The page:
BIPOC characters are obviously not stand-out characters in every horror film, but importantly, the trope of their early death is a bit of a misconception. In fact, one can argue that the most iconic films and directors in the cinematic world of horror have been at the forefront of BIPOC representation. Their casting and storylines for BIPOC characters, especially in a mid-to-late 20th century which had yet to prioritize respectful representation, were impressively ahead of the curve.
Objectification of Women Through Sex and Violence
Another consistent character trope that horror film is often associated with is the sexual and violent objectification of women. Unfortunately, aspects of this stereotype are still prevalent in the genre, whether it’s the ridiculous, skimpy outfits or nude scenes that frequent most of the Friday the 13th films, or the excessively gory and brutal killing of female characters in the Texas Chainsaw Massacre series.
However, there is another trope, one that is arguably even more prevalent in the genre, that challenges this objectification. “Final Girls” are typically the sole female character that survives the entire movie before eventually besting or killing the main antagonist, and horror films from the ‘80’s are filled with them, including some genre juggernauts like Halloween, Nightmare on Elm Street, Hellraiser, Friday the 13th, and so on. The “Final Girl” has been a staple of horror films for decades, and through the emphasis of female empowerment and the conquering of often-male killers, offers an important contrast against the misogynistic label often placed on horror films.
Jamie Lee Curtis, as the character of Laurie Strode in Carpenter’s Halloween (1978), is the original “Final Girl”. Laurie is a shy and reserved babysitter who ultimately puts up a valiant fight against Michael Myers, protecting the children she is watching, and Curtis went on to reprise the character several more times, most recently as 2018. While Hooper’s The Texas Chainsaw Massacre (1974) and Clark’s Black Christmas (1974) were popular preludes to the slasher era, Halloween is considered by many to be the first true slasher film, ushering in a golden era of slasher movies and “Final Girls” in the 1980’s.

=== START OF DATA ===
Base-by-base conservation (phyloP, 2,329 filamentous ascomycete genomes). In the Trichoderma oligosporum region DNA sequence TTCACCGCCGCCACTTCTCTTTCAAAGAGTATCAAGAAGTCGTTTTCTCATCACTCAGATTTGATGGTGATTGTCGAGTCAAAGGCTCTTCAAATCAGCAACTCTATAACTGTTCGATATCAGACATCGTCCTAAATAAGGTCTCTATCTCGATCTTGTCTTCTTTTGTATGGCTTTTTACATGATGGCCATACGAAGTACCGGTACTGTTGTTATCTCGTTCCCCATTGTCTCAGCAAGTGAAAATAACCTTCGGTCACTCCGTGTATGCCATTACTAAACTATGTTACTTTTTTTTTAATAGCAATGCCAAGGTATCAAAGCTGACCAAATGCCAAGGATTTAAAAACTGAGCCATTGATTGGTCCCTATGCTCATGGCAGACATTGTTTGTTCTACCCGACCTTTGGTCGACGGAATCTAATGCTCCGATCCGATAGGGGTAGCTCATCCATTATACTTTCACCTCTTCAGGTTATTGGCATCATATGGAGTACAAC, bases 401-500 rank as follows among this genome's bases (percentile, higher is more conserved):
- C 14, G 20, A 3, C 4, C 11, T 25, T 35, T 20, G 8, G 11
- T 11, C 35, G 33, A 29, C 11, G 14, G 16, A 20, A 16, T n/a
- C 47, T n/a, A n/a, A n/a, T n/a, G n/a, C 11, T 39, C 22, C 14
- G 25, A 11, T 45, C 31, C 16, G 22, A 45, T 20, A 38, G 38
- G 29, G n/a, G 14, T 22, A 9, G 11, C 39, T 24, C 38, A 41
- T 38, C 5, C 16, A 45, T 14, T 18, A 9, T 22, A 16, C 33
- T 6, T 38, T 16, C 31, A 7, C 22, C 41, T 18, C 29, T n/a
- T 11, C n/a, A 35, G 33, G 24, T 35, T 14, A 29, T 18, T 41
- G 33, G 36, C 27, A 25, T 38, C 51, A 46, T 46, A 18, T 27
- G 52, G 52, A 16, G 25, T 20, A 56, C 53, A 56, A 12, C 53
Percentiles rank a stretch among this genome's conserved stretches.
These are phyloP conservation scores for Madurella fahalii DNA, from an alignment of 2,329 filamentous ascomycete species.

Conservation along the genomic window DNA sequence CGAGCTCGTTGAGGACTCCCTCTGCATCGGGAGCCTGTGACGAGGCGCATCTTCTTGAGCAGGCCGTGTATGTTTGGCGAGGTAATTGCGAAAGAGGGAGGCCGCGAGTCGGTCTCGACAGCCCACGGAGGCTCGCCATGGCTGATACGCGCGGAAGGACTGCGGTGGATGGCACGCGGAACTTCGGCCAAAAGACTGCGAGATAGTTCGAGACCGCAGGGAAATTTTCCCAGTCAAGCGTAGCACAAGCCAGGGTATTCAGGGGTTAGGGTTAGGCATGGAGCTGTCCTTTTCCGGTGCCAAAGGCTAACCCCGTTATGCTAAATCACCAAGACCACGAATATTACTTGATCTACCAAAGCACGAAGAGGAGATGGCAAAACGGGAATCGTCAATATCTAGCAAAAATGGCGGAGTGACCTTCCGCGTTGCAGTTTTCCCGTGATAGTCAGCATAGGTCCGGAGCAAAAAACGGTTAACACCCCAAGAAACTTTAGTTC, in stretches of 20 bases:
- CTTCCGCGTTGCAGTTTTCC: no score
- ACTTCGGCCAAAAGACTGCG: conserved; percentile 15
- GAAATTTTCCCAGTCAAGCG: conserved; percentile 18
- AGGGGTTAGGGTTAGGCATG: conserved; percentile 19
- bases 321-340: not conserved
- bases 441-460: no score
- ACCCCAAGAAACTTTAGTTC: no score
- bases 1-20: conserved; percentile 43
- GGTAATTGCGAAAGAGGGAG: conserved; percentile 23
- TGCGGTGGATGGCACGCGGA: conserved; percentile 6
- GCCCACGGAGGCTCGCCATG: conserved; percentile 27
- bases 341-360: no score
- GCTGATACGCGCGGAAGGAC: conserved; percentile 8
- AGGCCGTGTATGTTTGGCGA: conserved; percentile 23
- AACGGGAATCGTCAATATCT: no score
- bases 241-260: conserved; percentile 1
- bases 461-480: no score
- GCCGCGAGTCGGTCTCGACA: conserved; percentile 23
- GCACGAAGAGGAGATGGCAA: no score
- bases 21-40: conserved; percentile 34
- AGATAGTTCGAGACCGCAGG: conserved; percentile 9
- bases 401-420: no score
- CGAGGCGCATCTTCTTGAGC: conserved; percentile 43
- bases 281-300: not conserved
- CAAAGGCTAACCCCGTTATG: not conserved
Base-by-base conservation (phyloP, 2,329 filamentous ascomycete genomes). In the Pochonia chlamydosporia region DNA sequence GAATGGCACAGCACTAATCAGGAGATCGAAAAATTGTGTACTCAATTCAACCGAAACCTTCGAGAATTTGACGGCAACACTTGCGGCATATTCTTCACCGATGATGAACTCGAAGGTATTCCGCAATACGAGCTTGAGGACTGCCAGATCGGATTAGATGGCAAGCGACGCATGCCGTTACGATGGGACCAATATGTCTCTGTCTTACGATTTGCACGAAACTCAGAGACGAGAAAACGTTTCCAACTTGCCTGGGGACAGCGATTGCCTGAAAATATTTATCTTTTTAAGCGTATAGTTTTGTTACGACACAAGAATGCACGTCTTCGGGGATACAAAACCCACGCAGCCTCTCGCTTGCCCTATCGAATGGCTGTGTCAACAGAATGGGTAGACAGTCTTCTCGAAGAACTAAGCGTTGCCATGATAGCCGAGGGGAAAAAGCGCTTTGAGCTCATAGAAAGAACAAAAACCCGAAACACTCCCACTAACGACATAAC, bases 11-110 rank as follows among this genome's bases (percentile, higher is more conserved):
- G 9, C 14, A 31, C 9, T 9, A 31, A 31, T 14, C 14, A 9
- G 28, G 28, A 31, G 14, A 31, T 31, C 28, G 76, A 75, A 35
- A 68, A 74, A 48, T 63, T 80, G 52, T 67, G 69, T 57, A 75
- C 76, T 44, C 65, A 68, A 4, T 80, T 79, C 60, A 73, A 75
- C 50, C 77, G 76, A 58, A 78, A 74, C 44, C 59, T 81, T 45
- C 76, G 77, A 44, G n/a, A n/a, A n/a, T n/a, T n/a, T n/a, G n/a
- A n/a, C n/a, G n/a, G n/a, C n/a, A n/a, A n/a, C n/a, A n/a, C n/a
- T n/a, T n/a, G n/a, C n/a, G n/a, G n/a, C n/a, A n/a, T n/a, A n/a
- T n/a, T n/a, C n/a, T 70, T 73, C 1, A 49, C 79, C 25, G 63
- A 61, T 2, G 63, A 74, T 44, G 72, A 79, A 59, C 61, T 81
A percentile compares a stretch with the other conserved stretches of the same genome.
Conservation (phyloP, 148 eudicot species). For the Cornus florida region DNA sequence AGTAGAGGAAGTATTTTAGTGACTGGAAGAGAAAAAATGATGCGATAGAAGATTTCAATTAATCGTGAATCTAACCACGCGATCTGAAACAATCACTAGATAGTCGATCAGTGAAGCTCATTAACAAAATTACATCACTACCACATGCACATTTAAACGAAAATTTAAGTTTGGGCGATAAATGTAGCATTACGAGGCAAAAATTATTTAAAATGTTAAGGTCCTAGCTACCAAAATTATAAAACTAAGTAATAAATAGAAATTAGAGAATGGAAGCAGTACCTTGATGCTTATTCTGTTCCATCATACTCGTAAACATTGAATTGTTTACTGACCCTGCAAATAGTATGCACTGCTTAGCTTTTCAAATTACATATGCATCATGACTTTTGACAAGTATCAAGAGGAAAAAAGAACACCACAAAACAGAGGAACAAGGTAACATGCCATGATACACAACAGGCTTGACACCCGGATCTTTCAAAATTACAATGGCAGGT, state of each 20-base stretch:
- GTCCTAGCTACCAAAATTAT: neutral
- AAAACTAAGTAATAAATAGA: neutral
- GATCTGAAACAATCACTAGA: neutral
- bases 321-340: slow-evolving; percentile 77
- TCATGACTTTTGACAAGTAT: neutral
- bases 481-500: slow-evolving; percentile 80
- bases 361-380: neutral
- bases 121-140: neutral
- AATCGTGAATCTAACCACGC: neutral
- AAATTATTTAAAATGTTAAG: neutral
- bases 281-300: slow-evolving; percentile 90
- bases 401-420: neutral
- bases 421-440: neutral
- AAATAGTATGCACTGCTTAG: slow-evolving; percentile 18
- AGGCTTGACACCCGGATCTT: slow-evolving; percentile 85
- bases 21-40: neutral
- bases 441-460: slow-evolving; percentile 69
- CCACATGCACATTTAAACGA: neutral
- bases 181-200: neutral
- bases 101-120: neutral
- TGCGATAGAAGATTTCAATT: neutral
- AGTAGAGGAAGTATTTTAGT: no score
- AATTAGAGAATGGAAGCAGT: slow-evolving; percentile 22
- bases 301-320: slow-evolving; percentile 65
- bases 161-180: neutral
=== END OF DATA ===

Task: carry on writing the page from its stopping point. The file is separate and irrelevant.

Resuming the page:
A Nightmare on Elm Street (1984) is another example of an iconic film with an iconic “Final Girl”. Heather Langenkamp plays the role of Nancy Thompson, who faces off against the nightmare-stalking maniac Freddy Kruger. Nancy does her research, makes a plan, and takes Freddy down, and although her survival is left rather ambiguous, she does return in Nightmare on Elm Street Part 3 (1987). While Nightmare came a little later in the ‘80’s than the vast majority of iconic slashers, it still embraced the power of the female protagonist that Halloween had laid the groundwork for.
From Sigourney Weaver in Ridley Scott’s Alien to Mia Goth in Ti West’s X, “Finals Girls” have been an inherent presence in any film over the last five decades that incorporates horror elements. While there are unfortunately plenty of examples of misogynistic attitudes toward women in some horror movies, “Final Girls” have continuously offered an important juxtaposition to those examples.
The “Final Girl” is a role that fights against forms of evil or otherworldly threats, a role that is seen as a protector, as well as a betterment to the world of horror movies. Ultimately, it is a role which has established an important trope that counteracts and may eventually prevail against the more misogynistic trends of the genre.